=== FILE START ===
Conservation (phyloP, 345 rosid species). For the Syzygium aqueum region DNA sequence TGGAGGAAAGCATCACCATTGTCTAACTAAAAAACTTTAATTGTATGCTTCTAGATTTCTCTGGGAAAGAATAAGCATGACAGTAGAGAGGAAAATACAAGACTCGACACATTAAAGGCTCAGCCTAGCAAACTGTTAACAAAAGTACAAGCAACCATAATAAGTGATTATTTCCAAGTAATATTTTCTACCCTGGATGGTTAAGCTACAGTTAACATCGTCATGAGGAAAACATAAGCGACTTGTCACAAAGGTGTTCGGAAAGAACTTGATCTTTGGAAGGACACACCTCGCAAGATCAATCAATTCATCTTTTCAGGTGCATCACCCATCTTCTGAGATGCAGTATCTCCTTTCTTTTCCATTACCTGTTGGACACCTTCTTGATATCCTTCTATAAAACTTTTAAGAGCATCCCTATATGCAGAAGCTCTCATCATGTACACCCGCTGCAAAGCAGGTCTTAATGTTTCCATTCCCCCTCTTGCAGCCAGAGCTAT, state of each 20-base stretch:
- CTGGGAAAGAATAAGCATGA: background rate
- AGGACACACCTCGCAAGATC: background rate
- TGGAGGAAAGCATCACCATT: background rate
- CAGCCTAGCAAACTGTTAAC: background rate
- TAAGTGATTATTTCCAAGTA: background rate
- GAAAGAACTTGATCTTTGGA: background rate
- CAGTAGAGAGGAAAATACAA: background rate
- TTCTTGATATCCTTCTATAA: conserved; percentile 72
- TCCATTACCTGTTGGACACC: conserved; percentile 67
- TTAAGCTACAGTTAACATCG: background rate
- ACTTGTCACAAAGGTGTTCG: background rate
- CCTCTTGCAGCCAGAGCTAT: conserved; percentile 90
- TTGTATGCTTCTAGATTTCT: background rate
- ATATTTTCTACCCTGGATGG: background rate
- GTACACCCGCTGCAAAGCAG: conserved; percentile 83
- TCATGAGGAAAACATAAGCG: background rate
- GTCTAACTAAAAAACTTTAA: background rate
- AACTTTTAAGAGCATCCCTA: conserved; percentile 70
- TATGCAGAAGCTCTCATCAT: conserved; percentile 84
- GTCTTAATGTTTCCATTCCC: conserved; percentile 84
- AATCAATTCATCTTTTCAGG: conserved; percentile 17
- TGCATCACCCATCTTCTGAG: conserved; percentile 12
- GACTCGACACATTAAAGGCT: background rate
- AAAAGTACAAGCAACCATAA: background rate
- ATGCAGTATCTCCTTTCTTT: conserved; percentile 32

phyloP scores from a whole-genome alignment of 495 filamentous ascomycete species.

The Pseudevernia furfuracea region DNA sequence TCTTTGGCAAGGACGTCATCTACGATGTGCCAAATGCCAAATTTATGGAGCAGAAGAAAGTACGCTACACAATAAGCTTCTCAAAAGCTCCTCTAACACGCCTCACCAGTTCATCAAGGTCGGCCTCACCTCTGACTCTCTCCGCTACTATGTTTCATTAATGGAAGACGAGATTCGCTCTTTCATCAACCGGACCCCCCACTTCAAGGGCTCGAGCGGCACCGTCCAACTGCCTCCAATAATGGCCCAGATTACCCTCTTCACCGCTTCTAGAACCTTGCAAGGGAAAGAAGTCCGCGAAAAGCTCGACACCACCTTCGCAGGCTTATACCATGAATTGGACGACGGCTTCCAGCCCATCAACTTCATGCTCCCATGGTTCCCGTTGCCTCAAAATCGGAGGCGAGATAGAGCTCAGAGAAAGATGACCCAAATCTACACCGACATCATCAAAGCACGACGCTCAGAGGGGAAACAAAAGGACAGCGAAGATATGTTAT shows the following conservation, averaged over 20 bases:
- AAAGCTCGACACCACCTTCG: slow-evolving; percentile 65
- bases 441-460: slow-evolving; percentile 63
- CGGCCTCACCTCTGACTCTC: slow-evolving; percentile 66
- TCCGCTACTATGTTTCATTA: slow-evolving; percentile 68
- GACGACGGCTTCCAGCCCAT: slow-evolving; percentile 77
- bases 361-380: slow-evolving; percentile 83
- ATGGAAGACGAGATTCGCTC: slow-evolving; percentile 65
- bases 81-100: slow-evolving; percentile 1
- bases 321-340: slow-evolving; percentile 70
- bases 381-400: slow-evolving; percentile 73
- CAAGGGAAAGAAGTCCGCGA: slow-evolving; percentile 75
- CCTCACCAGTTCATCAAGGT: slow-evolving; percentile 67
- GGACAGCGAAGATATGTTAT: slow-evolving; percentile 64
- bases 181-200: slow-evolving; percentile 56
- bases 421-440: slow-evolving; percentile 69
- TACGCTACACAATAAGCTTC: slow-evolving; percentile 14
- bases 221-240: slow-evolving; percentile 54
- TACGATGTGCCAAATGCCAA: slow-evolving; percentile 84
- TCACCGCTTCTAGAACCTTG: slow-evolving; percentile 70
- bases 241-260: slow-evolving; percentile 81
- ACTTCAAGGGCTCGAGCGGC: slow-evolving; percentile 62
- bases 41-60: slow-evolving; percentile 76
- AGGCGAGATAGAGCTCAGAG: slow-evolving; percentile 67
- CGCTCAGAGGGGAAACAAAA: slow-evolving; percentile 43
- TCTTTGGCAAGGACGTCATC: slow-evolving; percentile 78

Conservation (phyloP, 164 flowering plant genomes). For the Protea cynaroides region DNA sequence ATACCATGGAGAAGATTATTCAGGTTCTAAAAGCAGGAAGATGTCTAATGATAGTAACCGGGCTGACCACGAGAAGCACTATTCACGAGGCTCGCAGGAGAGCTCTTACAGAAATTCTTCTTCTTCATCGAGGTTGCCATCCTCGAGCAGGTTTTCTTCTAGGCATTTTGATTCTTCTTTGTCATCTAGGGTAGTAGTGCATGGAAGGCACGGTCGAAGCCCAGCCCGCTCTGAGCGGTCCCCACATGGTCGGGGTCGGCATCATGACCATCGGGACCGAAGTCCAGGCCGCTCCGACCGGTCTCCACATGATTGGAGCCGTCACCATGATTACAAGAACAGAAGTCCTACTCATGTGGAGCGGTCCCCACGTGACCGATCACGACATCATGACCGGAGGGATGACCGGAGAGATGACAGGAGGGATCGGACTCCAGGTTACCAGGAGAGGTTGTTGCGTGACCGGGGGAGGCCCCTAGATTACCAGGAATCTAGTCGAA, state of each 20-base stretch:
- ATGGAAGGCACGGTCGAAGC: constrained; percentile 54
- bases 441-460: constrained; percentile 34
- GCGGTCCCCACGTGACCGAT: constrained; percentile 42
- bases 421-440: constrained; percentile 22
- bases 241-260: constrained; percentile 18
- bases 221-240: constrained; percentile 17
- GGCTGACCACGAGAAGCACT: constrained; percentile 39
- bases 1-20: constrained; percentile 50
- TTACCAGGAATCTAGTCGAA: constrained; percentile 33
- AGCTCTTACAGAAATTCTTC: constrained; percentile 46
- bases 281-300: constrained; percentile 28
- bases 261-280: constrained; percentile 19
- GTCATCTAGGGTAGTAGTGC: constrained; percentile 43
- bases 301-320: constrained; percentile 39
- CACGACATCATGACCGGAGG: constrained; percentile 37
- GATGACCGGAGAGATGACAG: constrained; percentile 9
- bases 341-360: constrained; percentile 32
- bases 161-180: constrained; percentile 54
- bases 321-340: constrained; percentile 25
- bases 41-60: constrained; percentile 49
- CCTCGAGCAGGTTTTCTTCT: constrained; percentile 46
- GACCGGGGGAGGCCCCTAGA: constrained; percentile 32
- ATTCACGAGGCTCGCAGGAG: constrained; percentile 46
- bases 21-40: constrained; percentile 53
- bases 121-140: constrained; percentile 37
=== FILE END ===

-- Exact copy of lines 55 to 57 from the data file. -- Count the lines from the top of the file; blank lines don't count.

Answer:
- ATGGAAGGCACGGTCGAAGC: constrained; percentile 54
- bases 441-460: constrained; percentile 34
- GCGGTCCCCACGTGACCGAT: constrained; percentile 42